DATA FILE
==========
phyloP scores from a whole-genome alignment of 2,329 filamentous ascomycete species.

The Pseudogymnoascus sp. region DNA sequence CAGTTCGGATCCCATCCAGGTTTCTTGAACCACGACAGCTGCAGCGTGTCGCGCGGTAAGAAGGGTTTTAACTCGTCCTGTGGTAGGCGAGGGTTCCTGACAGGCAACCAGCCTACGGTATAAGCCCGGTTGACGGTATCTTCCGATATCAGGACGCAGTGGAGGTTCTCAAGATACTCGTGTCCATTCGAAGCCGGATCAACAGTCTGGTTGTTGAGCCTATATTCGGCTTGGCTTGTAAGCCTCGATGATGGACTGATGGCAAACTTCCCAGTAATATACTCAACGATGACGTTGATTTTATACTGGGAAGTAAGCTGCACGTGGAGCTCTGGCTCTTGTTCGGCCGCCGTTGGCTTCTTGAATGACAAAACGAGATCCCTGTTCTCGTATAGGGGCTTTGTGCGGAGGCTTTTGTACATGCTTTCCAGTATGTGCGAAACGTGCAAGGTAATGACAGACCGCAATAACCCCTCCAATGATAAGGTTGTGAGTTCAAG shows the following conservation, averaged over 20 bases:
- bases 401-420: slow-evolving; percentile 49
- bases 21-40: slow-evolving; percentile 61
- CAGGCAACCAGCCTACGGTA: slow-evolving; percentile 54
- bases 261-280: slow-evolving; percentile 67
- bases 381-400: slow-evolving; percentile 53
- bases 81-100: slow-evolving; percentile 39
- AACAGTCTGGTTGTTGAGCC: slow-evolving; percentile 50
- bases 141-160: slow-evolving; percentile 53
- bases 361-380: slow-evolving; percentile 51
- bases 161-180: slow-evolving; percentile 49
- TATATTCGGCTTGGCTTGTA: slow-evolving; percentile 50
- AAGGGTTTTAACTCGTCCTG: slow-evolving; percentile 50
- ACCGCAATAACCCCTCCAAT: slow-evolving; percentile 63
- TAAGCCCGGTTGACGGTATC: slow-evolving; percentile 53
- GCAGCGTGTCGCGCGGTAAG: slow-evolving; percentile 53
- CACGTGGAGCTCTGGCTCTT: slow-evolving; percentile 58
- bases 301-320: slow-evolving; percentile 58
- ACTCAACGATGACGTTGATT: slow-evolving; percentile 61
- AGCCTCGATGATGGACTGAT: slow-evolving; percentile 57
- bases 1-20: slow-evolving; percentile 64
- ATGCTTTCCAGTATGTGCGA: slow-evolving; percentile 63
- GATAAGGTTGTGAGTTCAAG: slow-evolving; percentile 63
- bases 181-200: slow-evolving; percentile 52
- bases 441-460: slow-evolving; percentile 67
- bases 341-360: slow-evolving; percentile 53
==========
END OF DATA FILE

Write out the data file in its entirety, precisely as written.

phyloP scores from a whole-genome alignment of 2,329 filamentous ascomycete species.

The Pseudogymnoascus sp. region DNA sequence CAGTTCGGATCCCATCCAGGTTTCTTGAACCACGACAGCTGCAGCGTGTCGCGCGGTAAGAAGGGTTTTAACTCGTCCTGTGGTAGGCGAGGGTTCCTGACAGGCAACCAGCCTACGGTATAAGCCCGGTTGACGGTATCTTCCGATATCAGGACGCAGTGGAGGTTCTCAAGATACTCGTGTCCATTCGAAGCCGGATCAACAGTCTGGTTGTTGAGCCTATATTCGGCTTGGCTTGTAAGCCTCGATGATGGACTGATGGCAAACTTCCCAGTAATATACTCAACGATGACGTTGATTTTATACTGGGAAGTAAGCTGCACGTGGAGCTCTGGCTCTTGTTCGGCCGCCGTTGGCTTCTTGAATGACAAAACGAGATCCCTGTTCTCGTATAGGGGCTTTGTGCGGAGGCTTTTGTACATGCTTTCCAGTATGTGCGAAACGTGCAAGGTAATGACAGACCGCAATAACCCCTCCAATGATAAGGTTGTGAGTTCAAG shows the following conservation, averaged over 20 bases:
- bases 401-420: slow-evolving; percentile 49
- bases 21-40: slow-evolving; percentile 61
- CAGGCAACCAGCCTACGGTA: slow-evolving; percentile 54
- bases 261-280: slow-evolving; percentile 67
- bases 381-400: slow-evolving; percentile 53
- bases 81-100: slow-evolving; percentile 39
- AACAGTCTGGTTGTTGAGCC: slow-evolving; percentile 50
- bases 141-160: slow-evolving; percentile 53
- bases 361-380: slow-evolving; percentile 51
- bases 161-180: slow-evolving; percentile 49
- TATATTCGGCTTGGCTTGTA: slow-evolving; percentile 50
- AAGGGTTTTAACTCGTCCTG: slow-evolving; percentile 50
- ACCGCAATAACCCCTCCAAT: slow-evolving; percentile 63
- TAAGCCCGGTTGACGGTATC: slow-evolving; percentile 53
- GCAGCGTGTCGCGCGGTAAG: slow-evolving; percentile 53
- CACGTGGAGCTCTGGCTCTT: slow-evolving; percentile 58
- bases 301-320: slow-evolving; percentile 58
- ACTCAACGATGACGTTGATT: slow-evolving; percentile 61
- AGCCTCGATGATGGACTGAT: slow-evolving; percentile 57
- bases 1-20: slow-evolving; percentile 64
- ATGCTTTCCAGTATGTGCGA: slow-evolving; percentile 63
- GATAAGGTTGTGAGTTCAAG: slow-evolving; percentile 63
- bases 181-200: slow-evolving; percentile 52
- bases 441-460: slow-evolving; percentile 67
- bases 341-360: slow-evolving; percentile 53